Saturday, March 03, 2007

Tewkesbury Abbey

Clara sang in Tewkesbury Abbey with the St. Michael's Singers in December, but it was evening, and the magnificent fourteenth-century stained glass was dark. I've been curious to see the abbey since seeing Shakespeare's Henry VI, since it was at Tewkesbury that the Lancastrians met their final defeat in May 1471. In the Battle of Tewkesbury, the Yorkist forces of Edward IV met the Lancastrian forces of Henry VI, led by his wife, Queen Margaret, and his son Edward, the Prince of Wales. The Prince of Wales was killed in the battle, and is buried in the quire of Tewkesbury Abbey. The Lancastrians who took refuge in the abbey were brutally slaughtered.

Tewkesbury Abbey from the north side.

It's difficult to imagine war and bloodshed within the peaceful walls of Tewkesbury Abbey. The nave is a stunning combination of heavy Norman columns and arches from the twelfth century, and ornate mid-fourteenth century Decorated Gothic vaulting in the roof. Much of the Gothic decoration dates from the time of Hugh Le Despenser, who fought with Edward III at Crécy and is buried in the remarkable tomb pictured at left. Three generations, and not quite a century later, the Beauchamp Chantry (or "Warwick Chapel," pictured right) was built by Isabella le Despenser (see yesterday's post). Both the Le Despenser Tomb and the Beauchamp Chantry are on the left (north) side of the presbytery.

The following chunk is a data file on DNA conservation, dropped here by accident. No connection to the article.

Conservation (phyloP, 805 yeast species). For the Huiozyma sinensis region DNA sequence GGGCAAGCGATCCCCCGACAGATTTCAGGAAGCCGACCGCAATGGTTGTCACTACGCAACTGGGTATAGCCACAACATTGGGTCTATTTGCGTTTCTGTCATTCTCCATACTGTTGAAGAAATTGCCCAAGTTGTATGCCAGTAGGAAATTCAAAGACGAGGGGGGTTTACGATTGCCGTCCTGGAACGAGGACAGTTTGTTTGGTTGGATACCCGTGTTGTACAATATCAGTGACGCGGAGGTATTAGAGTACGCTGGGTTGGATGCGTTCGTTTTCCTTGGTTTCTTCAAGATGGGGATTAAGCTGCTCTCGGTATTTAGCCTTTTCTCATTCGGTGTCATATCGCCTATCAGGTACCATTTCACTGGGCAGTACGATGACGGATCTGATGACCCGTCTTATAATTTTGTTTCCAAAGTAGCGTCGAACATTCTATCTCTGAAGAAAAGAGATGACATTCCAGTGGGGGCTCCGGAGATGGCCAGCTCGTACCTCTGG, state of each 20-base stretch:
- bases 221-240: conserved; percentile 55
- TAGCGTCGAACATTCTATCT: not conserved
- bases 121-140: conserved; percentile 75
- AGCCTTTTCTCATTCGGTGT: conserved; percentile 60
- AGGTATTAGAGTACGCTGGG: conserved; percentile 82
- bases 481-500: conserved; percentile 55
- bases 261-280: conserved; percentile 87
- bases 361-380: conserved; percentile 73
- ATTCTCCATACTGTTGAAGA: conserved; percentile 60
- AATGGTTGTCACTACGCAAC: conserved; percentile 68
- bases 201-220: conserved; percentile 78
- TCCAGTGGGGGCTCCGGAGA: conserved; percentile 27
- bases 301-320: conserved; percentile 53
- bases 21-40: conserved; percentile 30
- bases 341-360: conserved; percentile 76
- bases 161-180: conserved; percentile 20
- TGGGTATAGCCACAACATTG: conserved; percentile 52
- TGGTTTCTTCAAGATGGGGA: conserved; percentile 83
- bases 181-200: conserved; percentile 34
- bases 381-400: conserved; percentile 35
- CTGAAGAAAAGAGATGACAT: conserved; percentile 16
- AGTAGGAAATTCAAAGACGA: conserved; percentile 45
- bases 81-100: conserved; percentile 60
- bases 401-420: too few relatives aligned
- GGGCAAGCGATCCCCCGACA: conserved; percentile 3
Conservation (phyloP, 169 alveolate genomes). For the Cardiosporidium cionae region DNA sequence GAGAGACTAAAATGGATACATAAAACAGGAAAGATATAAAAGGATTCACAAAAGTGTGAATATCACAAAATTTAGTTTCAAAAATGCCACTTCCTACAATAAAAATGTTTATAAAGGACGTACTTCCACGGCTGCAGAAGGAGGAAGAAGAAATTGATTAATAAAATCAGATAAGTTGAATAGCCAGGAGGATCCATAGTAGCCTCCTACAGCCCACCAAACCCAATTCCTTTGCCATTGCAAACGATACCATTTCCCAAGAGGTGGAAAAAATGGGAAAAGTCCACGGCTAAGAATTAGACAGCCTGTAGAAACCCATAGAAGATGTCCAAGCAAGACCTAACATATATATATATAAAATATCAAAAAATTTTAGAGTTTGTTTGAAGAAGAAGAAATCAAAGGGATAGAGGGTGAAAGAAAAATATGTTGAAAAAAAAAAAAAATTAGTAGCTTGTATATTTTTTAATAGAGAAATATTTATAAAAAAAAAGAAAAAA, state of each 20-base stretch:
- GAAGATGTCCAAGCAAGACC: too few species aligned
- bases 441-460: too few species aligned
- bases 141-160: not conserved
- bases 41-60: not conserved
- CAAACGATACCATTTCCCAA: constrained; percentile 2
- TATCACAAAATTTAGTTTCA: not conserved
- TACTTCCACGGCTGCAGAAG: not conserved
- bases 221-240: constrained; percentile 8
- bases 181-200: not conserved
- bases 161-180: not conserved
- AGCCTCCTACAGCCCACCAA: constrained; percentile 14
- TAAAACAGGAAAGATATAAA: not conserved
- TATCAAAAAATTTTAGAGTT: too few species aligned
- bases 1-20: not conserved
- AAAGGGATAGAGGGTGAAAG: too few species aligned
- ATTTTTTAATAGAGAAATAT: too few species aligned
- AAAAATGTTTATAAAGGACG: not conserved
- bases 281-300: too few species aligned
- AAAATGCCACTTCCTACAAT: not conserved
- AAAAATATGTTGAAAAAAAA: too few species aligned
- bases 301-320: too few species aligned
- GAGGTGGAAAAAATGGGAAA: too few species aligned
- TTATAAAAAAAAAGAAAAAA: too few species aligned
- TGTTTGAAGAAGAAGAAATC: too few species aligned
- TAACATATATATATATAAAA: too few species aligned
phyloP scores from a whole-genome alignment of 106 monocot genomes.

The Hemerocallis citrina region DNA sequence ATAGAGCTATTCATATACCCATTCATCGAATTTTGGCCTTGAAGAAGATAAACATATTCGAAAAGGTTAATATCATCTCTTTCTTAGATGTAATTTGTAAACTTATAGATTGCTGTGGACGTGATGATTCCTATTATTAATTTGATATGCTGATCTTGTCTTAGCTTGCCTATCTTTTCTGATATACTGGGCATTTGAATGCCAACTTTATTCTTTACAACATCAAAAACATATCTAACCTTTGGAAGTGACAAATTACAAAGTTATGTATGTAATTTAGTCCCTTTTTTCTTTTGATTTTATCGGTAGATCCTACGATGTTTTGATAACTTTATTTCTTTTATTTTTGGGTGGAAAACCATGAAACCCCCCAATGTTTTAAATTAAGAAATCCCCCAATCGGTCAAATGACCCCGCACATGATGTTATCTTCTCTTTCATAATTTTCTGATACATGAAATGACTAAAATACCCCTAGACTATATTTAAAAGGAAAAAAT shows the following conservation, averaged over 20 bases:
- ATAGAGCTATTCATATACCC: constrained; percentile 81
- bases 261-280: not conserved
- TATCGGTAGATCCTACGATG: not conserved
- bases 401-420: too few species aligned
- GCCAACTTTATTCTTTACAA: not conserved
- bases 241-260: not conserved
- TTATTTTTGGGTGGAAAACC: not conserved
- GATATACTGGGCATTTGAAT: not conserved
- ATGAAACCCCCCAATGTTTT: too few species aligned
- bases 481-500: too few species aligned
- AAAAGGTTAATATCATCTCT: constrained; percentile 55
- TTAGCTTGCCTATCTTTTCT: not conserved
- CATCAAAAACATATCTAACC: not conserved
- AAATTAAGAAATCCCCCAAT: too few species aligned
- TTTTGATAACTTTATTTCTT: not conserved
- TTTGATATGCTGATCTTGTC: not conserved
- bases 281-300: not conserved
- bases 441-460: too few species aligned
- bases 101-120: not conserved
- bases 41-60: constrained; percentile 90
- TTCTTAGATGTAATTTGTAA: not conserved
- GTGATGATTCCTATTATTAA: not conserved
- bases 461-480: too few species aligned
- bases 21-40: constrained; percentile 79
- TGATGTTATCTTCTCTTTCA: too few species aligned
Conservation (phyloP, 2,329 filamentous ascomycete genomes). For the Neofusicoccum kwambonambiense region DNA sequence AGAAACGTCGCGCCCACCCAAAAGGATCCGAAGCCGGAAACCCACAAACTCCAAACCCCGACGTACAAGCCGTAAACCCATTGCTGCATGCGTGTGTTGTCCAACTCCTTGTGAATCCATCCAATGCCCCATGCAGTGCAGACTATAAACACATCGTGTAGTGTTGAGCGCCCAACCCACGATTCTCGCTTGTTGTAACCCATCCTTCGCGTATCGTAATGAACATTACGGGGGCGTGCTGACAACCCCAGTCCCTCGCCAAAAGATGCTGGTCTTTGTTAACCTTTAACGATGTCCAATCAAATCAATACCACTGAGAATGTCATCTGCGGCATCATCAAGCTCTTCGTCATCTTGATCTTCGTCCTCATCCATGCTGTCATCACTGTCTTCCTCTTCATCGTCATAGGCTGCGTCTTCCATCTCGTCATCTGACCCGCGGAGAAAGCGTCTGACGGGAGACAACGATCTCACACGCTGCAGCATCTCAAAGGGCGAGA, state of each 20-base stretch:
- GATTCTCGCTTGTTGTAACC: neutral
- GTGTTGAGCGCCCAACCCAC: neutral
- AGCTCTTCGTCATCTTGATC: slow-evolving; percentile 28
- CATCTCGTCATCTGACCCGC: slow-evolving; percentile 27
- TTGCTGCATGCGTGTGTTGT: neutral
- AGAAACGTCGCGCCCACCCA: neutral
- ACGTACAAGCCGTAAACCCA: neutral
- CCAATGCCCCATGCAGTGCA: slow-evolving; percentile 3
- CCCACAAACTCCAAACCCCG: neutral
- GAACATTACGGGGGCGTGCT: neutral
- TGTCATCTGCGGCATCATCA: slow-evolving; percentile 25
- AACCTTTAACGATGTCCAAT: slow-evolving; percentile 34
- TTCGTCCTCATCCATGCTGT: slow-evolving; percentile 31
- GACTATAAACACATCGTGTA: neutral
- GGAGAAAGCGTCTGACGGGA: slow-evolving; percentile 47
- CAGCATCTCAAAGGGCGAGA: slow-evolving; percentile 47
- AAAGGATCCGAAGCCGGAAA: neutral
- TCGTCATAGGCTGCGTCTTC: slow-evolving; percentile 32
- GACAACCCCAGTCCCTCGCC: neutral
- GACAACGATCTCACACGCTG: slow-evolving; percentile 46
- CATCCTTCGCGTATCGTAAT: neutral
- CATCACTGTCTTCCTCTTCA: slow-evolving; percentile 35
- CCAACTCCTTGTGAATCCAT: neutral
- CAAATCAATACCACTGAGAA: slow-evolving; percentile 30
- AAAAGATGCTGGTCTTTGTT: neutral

The presbytery, with the Le Despenser Tomb and high altar.

The east window (The Last Judgement). Click to enlarge for more detail.

The glory of the Tewkesbury presbytery (the area that contains the high altar) are the mid-fouteenth century stained glass windows. The main east window, with its crowning rose, depicts the Last Judgement, and contains a portrait of the window's donor, Eleanor le Despenser. Her husband, Hugh (the father of the Hugh mentioned above), was a favorite of the unpopular Edward II. His influence on the king led to his execution at the hands of disgruntled barons in 1326.

In 1540, when Henry VIII dissolved the Benedictine religious community at Tewkesbury Abbey, the citizens of Tewkesbury banded together and raised £453 to purchase the building for use as a parish church.

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